With Valentine's Day just around the corner, it's the perfect time to let go of those New Year's resolutions--if you're like me, you've already let them go--and indulge in a little chocolate, whether to celebrate your happy relationship or your successful singledom. And while a box of chocolates is fine and good, everything is better with espresso.
Courtesy of Cupcake Royale's Facebook page.
A great mocha should be a special treat. I'm just going to put this out there: nonfat milk is an affront to good espresso. If you're going to splurge, both calorically and financially, on a mocha, go with the full-fat whole milk. Get the whipped cream. Enjoy yourself. Order one of these:Cupcake Royale's Deathcake Mocha
Cupcake Royale has really capitalized on the Deathcake branding: the annual Valentine's release of their chocolatiest cake--it's really more like a truffle--is commemorated with sweatshirts and bumper stickers bearing a cupcake and crossbones. This year, the cafe has added a Deathcake mocha to their seasonal repertoire. Like the cake itself, it's incredibly over the top (in a mostly good way), featuring twice the amount of Theo ganache as the regular mocha. The result is more hot chocolate with Stumptown espresso rather than latte with chocolate--good for anyone who doesn't care for coffee. Though if you don't care for coffee, you're likely not reading this, are you?
There are not one but seven mochas on Dilettante's menu, providing a sliding scale that ranges from the very bitter to the very sweet. On one end you've got the white mocha that uses pure cocoa butter and cream and vanilla--the sweetest of the bunch. On the other end is my personal favorite, the extra dark mocha, using 72-percent cacao chocolate from the Ivory Coast and Columbia, melted down into an elixir that is barely sweet but entirely addictive. If chocolate is an aphrodisiac, this is the mocha you want.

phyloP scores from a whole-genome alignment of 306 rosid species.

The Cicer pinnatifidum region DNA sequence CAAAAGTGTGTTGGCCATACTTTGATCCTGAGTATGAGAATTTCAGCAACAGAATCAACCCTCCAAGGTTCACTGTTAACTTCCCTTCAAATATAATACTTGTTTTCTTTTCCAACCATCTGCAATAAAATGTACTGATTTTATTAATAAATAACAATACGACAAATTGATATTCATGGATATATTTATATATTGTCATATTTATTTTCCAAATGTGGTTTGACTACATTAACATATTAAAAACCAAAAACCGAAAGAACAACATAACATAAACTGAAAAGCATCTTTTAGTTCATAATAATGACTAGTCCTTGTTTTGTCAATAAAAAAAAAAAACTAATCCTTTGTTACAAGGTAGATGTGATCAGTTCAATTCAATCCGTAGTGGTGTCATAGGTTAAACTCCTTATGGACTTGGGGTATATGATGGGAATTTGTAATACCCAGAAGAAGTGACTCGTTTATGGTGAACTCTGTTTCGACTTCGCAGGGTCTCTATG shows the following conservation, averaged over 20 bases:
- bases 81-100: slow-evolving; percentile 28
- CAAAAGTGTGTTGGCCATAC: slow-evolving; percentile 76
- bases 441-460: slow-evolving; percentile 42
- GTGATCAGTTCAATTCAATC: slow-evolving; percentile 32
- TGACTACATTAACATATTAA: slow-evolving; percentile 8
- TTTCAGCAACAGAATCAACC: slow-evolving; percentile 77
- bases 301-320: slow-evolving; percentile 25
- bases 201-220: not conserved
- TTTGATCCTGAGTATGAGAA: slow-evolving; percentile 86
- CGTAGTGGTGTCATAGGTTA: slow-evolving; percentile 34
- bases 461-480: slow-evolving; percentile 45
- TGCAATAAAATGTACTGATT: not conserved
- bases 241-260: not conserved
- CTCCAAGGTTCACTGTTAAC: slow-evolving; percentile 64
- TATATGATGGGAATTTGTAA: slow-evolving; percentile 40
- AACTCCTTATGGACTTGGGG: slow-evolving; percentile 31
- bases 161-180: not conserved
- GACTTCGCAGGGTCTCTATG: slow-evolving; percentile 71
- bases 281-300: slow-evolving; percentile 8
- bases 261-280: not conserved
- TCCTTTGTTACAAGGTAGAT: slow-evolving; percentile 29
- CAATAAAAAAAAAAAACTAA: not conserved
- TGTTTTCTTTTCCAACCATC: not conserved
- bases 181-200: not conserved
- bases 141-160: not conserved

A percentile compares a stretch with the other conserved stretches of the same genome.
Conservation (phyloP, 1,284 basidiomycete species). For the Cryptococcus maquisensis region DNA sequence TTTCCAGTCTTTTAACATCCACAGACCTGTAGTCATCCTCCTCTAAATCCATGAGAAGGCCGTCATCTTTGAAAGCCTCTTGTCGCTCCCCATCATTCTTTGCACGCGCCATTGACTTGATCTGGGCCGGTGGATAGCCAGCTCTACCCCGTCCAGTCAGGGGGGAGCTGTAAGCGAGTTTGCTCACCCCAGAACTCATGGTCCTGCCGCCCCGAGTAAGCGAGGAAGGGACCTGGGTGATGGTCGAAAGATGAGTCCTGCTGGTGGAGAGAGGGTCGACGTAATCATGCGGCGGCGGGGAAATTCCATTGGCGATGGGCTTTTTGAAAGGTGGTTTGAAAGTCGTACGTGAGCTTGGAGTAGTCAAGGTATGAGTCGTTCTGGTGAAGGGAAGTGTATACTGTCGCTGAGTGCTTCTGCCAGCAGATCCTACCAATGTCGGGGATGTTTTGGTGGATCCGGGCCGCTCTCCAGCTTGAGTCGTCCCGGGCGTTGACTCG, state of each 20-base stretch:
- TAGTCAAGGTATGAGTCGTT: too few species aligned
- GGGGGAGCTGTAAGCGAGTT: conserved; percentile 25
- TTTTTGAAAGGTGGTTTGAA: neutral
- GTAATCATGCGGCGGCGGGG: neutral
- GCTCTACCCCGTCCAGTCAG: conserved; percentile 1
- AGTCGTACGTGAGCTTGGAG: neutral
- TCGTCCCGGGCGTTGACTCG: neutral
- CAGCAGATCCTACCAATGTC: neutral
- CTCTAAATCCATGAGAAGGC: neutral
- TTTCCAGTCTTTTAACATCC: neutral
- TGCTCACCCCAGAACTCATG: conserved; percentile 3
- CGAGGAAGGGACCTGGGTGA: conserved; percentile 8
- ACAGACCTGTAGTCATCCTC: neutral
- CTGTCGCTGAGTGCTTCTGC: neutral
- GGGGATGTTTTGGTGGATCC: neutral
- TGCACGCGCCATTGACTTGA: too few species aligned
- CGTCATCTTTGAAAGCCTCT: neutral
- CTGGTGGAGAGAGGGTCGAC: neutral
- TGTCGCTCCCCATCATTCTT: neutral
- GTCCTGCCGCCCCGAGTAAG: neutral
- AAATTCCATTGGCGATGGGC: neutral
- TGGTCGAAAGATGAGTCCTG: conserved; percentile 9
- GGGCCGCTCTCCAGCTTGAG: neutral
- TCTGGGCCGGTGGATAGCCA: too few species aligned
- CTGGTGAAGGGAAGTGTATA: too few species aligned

A place that specializes in sipping chocolate is a logical place to order a mocha, and it only helps that the espresso served is the award-winning Bonsai Blend from Velton's Coffee. The house-blended Venezuelan Black (using 65-percent dark chocolate) truly lets the thick, caramel-like espresso sing, though there's a sweeter, milkier version called the European Classic. If you prefer your mocha a little more subtle, ask them to go easy on the chocolate so it doesn't overwhelm the enjoyable essence of coffee in the drink.
For a twist on the classic, fans of Cuban coffee head to El Diablo, a colorful Queen Anne cafe where the cafe con mocha is made with spiced Ibarra chocolate. You'll see Ibarra as a Mexican mocha occasionally on menus, but El Diablo does it right--on its own, Ibarra is cloying and overly cinnamon-y, but the cafe uses just enough to create a delicate sweet-spicy balance when paired with milk and Tony's Coffee's espresso. When there, I prefer the cortadito, though the Latin-inspired mocha is a nice variation.
I wrote once before (and it still holds true) that Caffe Fiore's Sevilla is a masterful creation of espresso, milk, dark chocolate, and a simple curl of orange zest. A friend the other day told me she found such an orange mocha at another cafe--I insisted Fiore was doing it first. I don't generally gravitate towards mochas, but when the mood strikes, this is the first place I go. It's even great over ice. My only critique is that the zest curl almost always gets wedged in the little spout of my to-go cup, though I consider that a necessary inconvenience.
Owner Julie Kloss is something special--she's turned a tiny bike shop/cafe hybrid into a worthy destination for both roadies and caffeine junkies. It helps that everything here is made from scratch, from the muffins and cookies to the sauces that go in caramel lattes and chocolate mochas. At Dutch Bike Co., the drinks are made with Lighthouse beans--while the mocha is great on its own, it's particularly delicious (and indulgent) when paired with one of Julie's legendary salted chocolate chip cookies.
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